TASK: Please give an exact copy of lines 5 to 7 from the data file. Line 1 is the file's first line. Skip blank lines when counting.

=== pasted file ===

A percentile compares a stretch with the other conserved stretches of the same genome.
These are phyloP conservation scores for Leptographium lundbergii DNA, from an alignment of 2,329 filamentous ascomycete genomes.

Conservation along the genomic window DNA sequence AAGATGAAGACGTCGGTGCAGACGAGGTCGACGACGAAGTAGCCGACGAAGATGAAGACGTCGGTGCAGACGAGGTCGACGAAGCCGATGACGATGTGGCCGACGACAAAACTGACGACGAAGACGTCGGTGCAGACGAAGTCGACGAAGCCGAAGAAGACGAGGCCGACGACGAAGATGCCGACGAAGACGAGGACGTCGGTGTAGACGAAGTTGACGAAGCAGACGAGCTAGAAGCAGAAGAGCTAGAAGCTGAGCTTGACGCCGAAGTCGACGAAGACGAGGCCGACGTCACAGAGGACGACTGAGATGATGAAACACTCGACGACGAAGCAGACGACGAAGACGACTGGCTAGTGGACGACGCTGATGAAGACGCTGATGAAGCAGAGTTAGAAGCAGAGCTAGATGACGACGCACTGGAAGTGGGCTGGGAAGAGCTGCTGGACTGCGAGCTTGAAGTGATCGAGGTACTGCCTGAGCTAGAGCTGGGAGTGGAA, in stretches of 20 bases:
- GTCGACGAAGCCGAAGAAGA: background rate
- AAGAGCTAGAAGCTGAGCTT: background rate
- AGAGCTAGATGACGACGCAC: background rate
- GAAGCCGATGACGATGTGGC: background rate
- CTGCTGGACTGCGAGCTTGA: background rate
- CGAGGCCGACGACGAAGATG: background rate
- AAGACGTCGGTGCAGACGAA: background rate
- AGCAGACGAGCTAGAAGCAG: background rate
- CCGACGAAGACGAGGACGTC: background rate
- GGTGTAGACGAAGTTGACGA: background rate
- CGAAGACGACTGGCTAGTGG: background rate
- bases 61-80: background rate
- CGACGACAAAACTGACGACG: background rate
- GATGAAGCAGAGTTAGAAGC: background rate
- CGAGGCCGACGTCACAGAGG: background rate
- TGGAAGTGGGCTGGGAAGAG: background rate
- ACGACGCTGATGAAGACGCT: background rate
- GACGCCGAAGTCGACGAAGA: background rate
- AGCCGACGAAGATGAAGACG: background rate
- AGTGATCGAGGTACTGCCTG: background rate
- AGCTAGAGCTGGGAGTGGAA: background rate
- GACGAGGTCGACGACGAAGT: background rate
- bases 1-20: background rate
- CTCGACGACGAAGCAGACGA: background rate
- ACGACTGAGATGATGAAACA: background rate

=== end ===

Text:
- AAGAGCTAGAAGCTGAGCTT: background rate
- AGAGCTAGATGACGACGCAC: background rate
- GAAGCCGATGACGATGTGGC: background rate